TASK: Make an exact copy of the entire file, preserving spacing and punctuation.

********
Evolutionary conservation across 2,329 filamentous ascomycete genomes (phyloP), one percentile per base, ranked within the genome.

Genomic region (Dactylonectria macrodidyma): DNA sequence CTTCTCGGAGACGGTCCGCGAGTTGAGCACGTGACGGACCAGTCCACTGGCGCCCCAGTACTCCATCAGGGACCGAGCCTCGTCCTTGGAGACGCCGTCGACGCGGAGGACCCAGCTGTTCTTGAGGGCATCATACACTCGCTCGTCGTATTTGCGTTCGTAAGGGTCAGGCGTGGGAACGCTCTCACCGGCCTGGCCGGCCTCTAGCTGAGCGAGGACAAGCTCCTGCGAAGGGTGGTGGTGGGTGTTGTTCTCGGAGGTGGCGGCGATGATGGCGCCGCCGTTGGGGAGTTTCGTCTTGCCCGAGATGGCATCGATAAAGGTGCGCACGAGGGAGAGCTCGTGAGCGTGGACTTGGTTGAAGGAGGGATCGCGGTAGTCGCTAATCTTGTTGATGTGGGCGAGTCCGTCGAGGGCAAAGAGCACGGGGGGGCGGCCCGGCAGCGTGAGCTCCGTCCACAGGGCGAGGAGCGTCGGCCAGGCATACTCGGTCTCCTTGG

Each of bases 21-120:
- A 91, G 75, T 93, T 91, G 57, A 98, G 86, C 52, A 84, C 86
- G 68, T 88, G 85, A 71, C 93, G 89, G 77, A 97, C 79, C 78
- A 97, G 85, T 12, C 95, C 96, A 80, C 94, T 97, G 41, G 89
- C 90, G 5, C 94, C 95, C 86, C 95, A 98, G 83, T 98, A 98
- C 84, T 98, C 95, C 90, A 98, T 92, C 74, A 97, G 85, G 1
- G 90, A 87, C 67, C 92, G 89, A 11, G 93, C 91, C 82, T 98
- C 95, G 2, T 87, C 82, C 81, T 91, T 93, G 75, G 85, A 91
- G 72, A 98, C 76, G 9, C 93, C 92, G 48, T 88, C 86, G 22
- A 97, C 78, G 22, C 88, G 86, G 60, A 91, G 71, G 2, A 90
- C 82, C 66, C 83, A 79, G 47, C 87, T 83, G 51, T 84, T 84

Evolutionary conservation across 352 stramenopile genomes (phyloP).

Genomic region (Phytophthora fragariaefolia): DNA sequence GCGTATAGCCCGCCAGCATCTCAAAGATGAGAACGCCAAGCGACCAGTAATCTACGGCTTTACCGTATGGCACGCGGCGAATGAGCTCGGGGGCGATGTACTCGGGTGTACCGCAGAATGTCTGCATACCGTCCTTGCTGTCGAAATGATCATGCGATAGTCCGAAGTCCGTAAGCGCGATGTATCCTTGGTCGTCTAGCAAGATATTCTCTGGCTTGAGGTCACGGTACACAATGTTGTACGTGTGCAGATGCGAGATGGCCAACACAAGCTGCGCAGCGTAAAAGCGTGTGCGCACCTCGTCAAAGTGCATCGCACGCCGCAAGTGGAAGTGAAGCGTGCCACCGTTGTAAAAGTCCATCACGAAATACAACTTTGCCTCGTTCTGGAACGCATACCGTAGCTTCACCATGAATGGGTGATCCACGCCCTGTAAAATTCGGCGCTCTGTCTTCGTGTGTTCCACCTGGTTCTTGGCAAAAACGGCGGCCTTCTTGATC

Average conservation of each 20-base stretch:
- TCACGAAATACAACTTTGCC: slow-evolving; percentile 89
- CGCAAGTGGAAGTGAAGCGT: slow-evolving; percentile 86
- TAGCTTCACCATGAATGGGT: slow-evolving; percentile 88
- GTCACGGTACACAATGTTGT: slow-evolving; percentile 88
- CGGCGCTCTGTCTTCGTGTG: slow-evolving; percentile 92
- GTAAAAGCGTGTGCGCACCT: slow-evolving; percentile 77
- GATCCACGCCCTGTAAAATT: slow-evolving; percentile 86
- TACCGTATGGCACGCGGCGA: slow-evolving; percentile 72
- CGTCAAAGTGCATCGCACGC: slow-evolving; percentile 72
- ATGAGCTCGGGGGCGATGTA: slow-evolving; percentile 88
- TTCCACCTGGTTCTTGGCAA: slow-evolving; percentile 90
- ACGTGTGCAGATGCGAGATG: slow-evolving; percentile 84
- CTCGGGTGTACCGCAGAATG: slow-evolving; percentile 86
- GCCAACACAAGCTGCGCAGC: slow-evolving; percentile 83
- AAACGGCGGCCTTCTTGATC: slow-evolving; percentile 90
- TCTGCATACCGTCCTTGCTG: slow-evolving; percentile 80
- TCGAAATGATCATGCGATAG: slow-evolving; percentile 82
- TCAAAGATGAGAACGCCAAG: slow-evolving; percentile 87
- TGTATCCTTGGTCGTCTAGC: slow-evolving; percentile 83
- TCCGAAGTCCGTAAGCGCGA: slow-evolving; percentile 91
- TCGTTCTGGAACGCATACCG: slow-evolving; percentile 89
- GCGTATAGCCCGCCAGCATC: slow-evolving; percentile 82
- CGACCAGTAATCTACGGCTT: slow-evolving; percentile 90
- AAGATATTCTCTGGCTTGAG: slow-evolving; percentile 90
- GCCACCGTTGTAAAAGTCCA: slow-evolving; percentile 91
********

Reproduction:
Evolutionary conservation across 2,329 filamentous ascomycete genomes (phyloP), one percentile per base, ranked within the genome.

Genomic region (Dactylonectria macrodidyma): DNA sequence CTTCTCGGAGACGGTCCGCGAGTTGAGCACGTGACGGACCAGTCCACTGGCGCCCCAGTACTCCATCAGGGACCGAGCCTCGTCCTTGGAGACGCCGTCGACGCGGAGGACCCAGCTGTTCTTGAGGGCATCATACACTCGCTCGTCGTATTTGCGTTCGTAAGGGTCAGGCGTGGGAACGCTCTCACCGGCCTGGCCGGCCTCTAGCTGAGCGAGGACAAGCTCCTGCGAAGGGTGGTGGTGGGTGTTGTTCTCGGAGGTGGCGGCGATGATGGCGCCGCCGTTGGGGAGTTTCGTCTTGCCCGAGATGGCATCGATAAAGGTGCGCACGAGGGAGAGCTCGTGAGCGTGGACTTGGTTGAAGGAGGGATCGCGGTAGTCGCTAATCTTGTTGATGTGGGCGAGTCCGTCGAGGGCAAAGAGCACGGGGGGGCGGCCCGGCAGCGTGAGCTCCGTCCACAGGGCGAGGAGCGTCGGCCAGGCATACTCGGTCTCCTTGG

Each of bases 21-120:
- A 91, G 75, T 93, T 91, G 57, A 98, G 86, C 52, A 84, C 86
- G 68, T 88, G 85, A 71, C 93, G 89, G 77, A 97, C 79, C 78
- A 97, G 85, T 12, C 95, C 96, A 80, C 94, T 97, G 41, G 89
- C 90, G 5, C 94, C 95, C 86, C 95, A 98, G 83, T 98, A 98
- C 84, T 98, C 95, C 90, A 98, T 92, C 74, A 97, G 85, G 1
- G 90, A 87, C 67, C 92, G 89, A 11, G 93, C 91, C 82, T 98
- C 95, G 2, T 87, C 82, C 81, T 91, T 93, G 75, G 85, A 91
- G 72, A 98, C 76, G 9, C 93, C 92, G 48, T 88, C 86, G 22
- A 97, C 78, G 22, C 88, G 86, G 60, A 91, G 71, G 2, A 90
- C 82, C 66, C 83, A 79, G 47, C 87, T 83, G 51, T 84, T 84

Evolutionary conservation across 352 stramenopile genomes (phyloP).

Genomic region (Phytophthora fragariaefolia): DNA sequence GCGTATAGCCCGCCAGCATCTCAAAGATGAGAACGCCAAGCGACCAGTAATCTACGGCTTTACCGTATGGCACGCGGCGAATGAGCTCGGGGGCGATGTACTCGGGTGTACCGCAGAATGTCTGCATACCGTCCTTGCTGTCGAAATGATCATGCGATAGTCCGAAGTCCGTAAGCGCGATGTATCCTTGGTCGTCTAGCAAGATATTCTCTGGCTTGAGGTCACGGTACACAATGTTGTACGTGTGCAGATGCGAGATGGCCAACACAAGCTGCGCAGCGTAAAAGCGTGTGCGCACCTCGTCAAAGTGCATCGCACGCCGCAAGTGGAAGTGAAGCGTGCCACCGTTGTAAAAGTCCATCACGAAATACAACTTTGCCTCGTTCTGGAACGCATACCGTAGCTTCACCATGAATGGGTGATCCACGCCCTGTAAAATTCGGCGCTCTGTCTTCGTGTGTTCCACCTGGTTCTTGGCAAAAACGGCGGCCTTCTTGATC

Average conservation of each 20-base stretch:
- TCACGAAATACAACTTTGCC: slow-evolving; percentile 89
- CGCAAGTGGAAGTGAAGCGT: slow-evolving; percentile 86
- TAGCTTCACCATGAATGGGT: slow-evolving; percentile 88
- GTCACGGTACACAATGTTGT: slow-evolving; percentile 88
- CGGCGCTCTGTCTTCGTGTG: slow-evolving; percentile 92
- GTAAAAGCGTGTGCGCACCT: slow-evolving; percentile 77
- GATCCACGCCCTGTAAAATT: slow-evolving; percentile 86
- TACCGTATGGCACGCGGCGA: slow-evolving; percentile 72
- CGTCAAAGTGCATCGCACGC: slow-evolving; percentile 72
- ATGAGCTCGGGGGCGATGTA: slow-evolving; percentile 88
- TTCCACCTGGTTCTTGGCAA: slow-evolving; percentile 90
- ACGTGTGCAGATGCGAGATG: slow-evolving; percentile 84
- CTCGGGTGTACCGCAGAATG: slow-evolving; percentile 86
- GCCAACACAAGCTGCGCAGC: slow-evolving; percentile 83
- AAACGGCGGCCTTCTTGATC: slow-evolving; percentile 90
- TCTGCATACCGTCCTTGCTG: slow-evolving; percentile 80
- TCGAAATGATCATGCGATAG: slow-evolving; percentile 82
- TCAAAGATGAGAACGCCAAG: slow-evolving; percentile 87
- TGTATCCTTGGTCGTCTAGC: slow-evolving; percentile 83
- TCCGAAGTCCGTAAGCGCGA: slow-evolving; percentile 91
- TCGTTCTGGAACGCATACCG: slow-evolving; percentile 89
- GCGTATAGCCCGCCAGCATC: slow-evolving; percentile 82
- CGACCAGTAATCTACGGCTT: slow-evolving; percentile 90
- AAGATATTCTCTGGCTTGAG: slow-evolving; percentile 90
- GCCACCGTTGTAAAAGTCCA: slow-evolving; percentile 91